IPI in 2000 named her one of 50 World Press Freedom Heroes of the previous fifty years, and in 2004, she received the Courage in Journalism Award from the International Women’s Media Foundation. Lister continues her advocacy work in media freedom under her new role as executive chairperson of the Namibia Media Trust. She also mentors young journalists in all areas of the profession.
In 2017, Sandra Mwiihangele made history by becoming the first Namibian to be listed on the Forbes ‘Africa 30 under 30’ list. Her career in cosmetics could have probably been foreseen by the time she was 12 when she developed a lipstick made from natural resources and won a gold medal at science competition.
Whlie studying Analytical Chemistry in 2012, Sandra Mwiihangele started working at a cosmetic manufacturing laboratory in Cape Town, South Africa where the foundations of her career in cosmetics manufacturing were laid. In 2014, she returned to Namibia as a qualified cosmetics chemist to start her company which specialises in cosmetic science. Her company, Kiyomisandz is a registered cosmetic manufacturing company in Namibia.
The company was in 2015 awarded the Namibian National Commission on Research, Science & Technology (NCRST) Grant Award under the Youth Innovation Call. A year after, Kiyomisandz was awarded the prestigious business Innovation Award from the Development Bank of Namibia (DBN). The range of cosmetic products under the Kiyomisandz brand include body butters, lotions and shower gels.
Namibia’s first and only Miss Universe winner in 1992, Michelle McLean-Bailey has rebranded herself from beauty queen to an internationally-recognised media personally, philanthropist, entrepreneur and professional life coach. After her successful run as Namibia’s most successful beauty queen, she founded the Michelle McClean Foundation which runs projects and training programmes that empower, educate and inspire young children in Namibia. The trust later got an additional branch – the Michelle McClean School of Excellence, which provides entrepreneurial and financial skills training to schoolchildren.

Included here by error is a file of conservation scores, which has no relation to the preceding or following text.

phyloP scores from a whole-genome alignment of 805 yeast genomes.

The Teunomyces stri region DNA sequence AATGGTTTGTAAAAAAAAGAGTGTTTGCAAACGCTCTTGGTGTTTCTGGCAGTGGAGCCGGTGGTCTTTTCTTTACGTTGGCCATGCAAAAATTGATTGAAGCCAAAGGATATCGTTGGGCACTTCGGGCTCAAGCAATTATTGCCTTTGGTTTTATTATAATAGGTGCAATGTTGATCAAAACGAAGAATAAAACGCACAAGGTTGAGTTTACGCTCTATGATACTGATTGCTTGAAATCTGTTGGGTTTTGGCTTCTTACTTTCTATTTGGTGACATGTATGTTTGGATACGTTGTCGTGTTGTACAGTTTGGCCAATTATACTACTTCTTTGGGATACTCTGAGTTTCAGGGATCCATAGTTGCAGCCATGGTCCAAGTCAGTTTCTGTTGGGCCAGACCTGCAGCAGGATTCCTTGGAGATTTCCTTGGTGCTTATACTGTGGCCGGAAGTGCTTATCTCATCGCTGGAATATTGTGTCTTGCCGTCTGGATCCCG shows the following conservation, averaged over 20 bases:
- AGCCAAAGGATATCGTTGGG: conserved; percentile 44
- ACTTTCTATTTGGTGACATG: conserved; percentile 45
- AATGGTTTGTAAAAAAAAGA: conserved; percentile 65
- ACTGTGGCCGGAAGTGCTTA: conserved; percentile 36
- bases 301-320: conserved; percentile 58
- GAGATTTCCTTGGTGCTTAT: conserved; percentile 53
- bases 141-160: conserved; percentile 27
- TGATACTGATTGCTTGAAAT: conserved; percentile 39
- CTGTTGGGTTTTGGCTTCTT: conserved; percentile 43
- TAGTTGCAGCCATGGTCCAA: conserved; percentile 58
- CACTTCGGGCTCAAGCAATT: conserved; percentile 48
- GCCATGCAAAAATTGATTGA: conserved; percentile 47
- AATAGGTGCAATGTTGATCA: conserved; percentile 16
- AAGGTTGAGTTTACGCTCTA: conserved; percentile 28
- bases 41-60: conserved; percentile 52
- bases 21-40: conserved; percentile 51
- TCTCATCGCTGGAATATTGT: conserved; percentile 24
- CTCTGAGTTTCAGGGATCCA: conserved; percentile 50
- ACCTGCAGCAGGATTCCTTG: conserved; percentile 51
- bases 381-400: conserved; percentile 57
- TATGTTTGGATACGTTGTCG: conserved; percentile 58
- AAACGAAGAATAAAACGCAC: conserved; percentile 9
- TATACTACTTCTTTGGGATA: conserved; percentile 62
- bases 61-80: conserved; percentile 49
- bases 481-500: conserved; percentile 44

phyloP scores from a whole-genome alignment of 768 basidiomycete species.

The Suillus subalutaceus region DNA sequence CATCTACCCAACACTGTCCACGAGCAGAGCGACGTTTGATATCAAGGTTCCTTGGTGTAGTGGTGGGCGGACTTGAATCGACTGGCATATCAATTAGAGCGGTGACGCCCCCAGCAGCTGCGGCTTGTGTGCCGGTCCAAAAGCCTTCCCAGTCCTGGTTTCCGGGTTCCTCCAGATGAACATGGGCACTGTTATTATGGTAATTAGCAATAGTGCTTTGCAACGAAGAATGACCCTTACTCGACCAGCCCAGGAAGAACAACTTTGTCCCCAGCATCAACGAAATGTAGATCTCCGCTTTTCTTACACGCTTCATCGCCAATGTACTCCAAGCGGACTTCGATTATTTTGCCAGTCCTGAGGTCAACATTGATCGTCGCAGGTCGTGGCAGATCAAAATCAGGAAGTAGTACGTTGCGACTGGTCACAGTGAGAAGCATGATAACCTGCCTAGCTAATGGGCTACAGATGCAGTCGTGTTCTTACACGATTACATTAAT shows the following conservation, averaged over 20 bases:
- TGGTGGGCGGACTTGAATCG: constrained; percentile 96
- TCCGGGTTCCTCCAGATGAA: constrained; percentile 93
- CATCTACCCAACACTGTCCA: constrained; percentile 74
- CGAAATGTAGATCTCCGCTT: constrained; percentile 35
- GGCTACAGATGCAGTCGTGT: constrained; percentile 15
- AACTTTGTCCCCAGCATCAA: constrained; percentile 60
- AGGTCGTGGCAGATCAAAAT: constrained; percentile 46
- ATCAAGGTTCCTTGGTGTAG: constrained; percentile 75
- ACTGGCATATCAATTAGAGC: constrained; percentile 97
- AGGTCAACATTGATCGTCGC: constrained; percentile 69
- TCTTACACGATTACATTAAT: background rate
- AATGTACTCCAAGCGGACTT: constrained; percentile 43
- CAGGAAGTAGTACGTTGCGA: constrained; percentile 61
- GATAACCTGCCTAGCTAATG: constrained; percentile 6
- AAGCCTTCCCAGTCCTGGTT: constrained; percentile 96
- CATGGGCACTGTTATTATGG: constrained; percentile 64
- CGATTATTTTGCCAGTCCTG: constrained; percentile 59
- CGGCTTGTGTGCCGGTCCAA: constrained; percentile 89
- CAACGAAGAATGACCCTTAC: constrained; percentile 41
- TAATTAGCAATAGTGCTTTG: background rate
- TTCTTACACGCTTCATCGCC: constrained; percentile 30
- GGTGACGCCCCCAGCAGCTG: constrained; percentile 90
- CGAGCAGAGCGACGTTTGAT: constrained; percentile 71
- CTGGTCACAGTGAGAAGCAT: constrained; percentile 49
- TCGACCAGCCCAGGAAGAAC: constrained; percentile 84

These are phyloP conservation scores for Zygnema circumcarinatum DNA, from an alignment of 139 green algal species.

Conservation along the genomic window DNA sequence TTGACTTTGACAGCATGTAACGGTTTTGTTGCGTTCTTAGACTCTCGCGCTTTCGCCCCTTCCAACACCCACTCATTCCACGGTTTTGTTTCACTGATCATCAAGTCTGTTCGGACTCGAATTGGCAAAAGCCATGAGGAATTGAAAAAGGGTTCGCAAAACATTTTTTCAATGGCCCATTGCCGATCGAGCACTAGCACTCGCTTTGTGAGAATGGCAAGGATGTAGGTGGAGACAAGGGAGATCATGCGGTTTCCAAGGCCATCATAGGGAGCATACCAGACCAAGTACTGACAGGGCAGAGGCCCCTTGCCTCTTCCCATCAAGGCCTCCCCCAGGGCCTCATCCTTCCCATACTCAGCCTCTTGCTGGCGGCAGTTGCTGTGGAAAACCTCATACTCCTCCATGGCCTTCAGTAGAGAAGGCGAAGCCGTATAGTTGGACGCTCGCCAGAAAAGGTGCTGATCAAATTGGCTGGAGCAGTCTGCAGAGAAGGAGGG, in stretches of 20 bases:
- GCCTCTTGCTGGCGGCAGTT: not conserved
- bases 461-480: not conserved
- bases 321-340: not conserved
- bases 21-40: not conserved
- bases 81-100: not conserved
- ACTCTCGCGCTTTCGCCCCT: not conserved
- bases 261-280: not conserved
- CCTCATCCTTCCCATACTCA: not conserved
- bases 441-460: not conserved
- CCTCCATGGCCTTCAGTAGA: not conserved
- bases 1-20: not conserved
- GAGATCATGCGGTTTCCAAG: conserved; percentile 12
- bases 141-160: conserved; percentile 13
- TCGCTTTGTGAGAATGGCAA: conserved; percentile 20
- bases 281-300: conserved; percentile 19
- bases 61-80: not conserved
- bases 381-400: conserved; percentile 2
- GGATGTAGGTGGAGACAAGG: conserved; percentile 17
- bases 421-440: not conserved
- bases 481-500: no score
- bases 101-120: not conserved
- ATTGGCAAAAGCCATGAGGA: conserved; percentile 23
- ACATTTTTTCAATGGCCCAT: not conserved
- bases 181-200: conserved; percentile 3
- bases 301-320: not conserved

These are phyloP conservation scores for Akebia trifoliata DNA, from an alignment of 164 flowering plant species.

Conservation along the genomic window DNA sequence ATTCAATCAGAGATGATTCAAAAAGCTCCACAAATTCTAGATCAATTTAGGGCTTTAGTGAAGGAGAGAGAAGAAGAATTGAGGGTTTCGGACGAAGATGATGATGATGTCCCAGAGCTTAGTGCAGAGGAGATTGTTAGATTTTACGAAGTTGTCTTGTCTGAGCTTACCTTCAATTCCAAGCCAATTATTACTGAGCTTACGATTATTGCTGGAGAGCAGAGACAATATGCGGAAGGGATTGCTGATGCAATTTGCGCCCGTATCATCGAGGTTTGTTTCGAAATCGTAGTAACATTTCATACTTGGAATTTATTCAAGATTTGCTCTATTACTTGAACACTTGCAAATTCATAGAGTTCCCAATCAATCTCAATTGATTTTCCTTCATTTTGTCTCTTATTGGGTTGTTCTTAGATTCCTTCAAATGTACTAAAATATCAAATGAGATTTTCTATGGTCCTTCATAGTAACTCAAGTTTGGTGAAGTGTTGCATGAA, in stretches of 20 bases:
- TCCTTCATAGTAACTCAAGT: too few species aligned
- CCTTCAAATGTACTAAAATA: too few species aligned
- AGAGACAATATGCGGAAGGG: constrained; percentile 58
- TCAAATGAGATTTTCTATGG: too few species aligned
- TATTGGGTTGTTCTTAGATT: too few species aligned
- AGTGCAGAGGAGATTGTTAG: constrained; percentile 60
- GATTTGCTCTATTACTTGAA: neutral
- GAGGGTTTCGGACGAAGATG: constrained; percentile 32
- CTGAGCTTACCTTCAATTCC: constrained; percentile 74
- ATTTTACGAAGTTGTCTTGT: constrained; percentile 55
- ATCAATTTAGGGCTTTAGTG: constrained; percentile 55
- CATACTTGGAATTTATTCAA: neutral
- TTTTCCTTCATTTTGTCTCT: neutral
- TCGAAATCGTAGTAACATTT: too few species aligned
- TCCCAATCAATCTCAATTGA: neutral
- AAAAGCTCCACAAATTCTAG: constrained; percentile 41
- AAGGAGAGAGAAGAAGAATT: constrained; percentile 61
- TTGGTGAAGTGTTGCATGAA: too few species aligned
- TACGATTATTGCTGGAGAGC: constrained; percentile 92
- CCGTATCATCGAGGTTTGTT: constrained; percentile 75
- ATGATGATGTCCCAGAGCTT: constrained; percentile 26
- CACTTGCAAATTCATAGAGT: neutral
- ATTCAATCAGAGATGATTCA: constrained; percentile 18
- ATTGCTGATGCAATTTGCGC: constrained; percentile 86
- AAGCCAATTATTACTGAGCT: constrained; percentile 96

She currently resides in Florida, USA where she has struck up a collaboration between Rotary International, The Down Town Boca Raton Rotary Club in Florida and The Michelle McLean Children Trust with Namibian Rotary clubs. This collaboration is aimed at raising funds for projects in Namibia, including a pre-school at Aries as well as the Michelle McLean Primary school in Windhoek.
Namibia’s First Lady, Monica Geingos has transformed herself from qualified lawyer and to successful businesswoman. Geingos has used her fairly new role as First Lady to bring social uplift programs to youths across Namibia. Through her One Economy Foundation, she aims to facilitate the full social and economic participation of identified communities and break aspects of the poverty cycle experienced by many Namibians. She was awarded the ‘Change Our World’ award by the Professional Speakers Association of Namibia in April 2018 for her exceptional talks at One Economy public engagements, which are usually targeted to the youth and other marginalised members of the Namibian society. The foundation was established as a non-profit organisation and it also lends money, on a collateral-free loan basis, to lower income people, who are engaging in small businesses in an attempt to break the cycle of poverty.
Geingos is the UNAIDS Special Advocate for Young Women and Adolescent Girls and uses this title well when engaging young girls around the country in empowerment talks and discussions.
Livey van Wyk has one of the most inspiring comeback stories in Namibia. After falling pregnant at the age of 17 and finding out at the same time that she was HIV positive, Van Wyk faced the stigma that many in her situation face. Soldiering on as a single mother, she went on to become Namibia’s youngest mayor at the age of 26, leading the town of Witvlei which, ironically, was the same place where she faced rejection and stigma because of her status.
She is one of the BBC Outlook Inspirational winners for 201,8 and had her inspiring story featured on the network’s website. Livey is the true example that hope trumps adversity.